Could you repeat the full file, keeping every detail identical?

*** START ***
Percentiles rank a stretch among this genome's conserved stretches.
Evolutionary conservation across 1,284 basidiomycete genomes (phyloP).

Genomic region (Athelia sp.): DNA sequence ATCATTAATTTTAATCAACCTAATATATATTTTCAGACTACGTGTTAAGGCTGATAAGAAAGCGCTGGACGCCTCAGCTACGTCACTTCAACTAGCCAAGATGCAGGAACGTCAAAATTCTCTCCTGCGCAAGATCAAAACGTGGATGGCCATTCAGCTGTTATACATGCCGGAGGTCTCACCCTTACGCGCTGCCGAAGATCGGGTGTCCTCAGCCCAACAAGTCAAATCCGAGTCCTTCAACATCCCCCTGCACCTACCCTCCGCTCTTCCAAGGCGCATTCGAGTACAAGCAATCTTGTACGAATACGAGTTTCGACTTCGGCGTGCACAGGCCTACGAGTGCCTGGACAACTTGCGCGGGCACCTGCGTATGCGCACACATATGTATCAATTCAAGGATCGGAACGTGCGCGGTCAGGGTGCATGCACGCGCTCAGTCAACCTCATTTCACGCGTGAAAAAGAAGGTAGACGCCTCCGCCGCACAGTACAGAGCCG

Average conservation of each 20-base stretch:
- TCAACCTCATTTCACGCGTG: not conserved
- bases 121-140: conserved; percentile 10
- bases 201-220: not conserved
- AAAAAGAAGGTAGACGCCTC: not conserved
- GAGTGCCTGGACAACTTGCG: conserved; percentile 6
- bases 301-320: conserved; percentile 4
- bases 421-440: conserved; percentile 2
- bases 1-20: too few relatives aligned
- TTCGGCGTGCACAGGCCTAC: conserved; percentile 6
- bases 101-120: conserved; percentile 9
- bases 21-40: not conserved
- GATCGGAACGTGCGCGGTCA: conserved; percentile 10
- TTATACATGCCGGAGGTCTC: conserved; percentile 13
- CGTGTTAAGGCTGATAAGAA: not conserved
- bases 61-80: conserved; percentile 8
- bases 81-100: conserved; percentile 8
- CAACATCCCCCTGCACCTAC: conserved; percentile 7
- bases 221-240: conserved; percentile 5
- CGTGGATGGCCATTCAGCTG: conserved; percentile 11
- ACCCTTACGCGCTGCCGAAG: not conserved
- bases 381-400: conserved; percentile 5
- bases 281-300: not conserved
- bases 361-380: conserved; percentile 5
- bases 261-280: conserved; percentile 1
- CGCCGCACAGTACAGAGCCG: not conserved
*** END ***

Percentiles rank a stretch among this genome's conserved stretches.
Evolutionary conservation across 1,284 basidiomycete genomes (phyloP).

Genomic region (Athelia sp.): DNA sequence ATCATTAATTTTAATCAACCTAATATATATTTTCAGACTACGTGTTAAGGCTGATAAGAAAGCGCTGGACGCCTCAGCTACGTCACTTCAACTAGCCAAGATGCAGGAACGTCAAAATTCTCTCCTGCGCAAGATCAAAACGTGGATGGCCATTCAGCTGTTATACATGCCGGAGGTCTCACCCTTACGCGCTGCCGAAGATCGGGTGTCCTCAGCCCAACAAGTCAAATCCGAGTCCTTCAACATCCCCCTGCACCTACCCTCCGCTCTTCCAAGGCGCATTCGAGTACAAGCAATCTTGTACGAATACGAGTTTCGACTTCGGCGTGCACAGGCCTACGAGTGCCTGGACAACTTGCGCGGGCACCTGCGTATGCGCACACATATGTATCAATTCAAGGATCGGAACGTGCGCGGTCAGGGTGCATGCACGCGCTCAGTCAACCTCATTTCACGCGTGAAAAAGAAGGTAGACGCCTCCGCCGCACAGTACAGAGCCG

Average conservation of each 20-base stretch:
- TCAACCTCATTTCACGCGTG: not conserved
- bases 121-140: conserved; percentile 10
- bases 201-220: not conserved
- AAAAAGAAGGTAGACGCCTC: not conserved
- GAGTGCCTGGACAACTTGCG: conserved; percentile 6
- bases 301-320: conserved; percentile 4
- bases 421-440: conserved; percentile 2
- bases 1-20: too few relatives aligned
- TTCGGCGTGCACAGGCCTAC: conserved; percentile 6
- bases 101-120: conserved; percentile 9
- bases 21-40: not conserved
- GATCGGAACGTGCGCGGTCA: conserved; percentile 10
- TTATACATGCCGGAGGTCTC: conserved; percentile 13
- CGTGTTAAGGCTGATAAGAA: not conserved
- bases 61-80: conserved; percentile 8
- bases 81-100: conserved; percentile 8
- CAACATCCCCCTGCACCTAC: conserved; percentile 7
- bases 221-240: conserved; percentile 5
- CGTGGATGGCCATTCAGCTG: conserved; percentile 11
- ACCCTTACGCGCTGCCGAAG: not conserved
- bases 381-400: conserved; percentile 5
- bases 281-300: not conserved
- bases 361-380: conserved; percentile 5
- bases 261-280: conserved; percentile 1
- CGCCGCACAGTACAGAGCCG: not conserved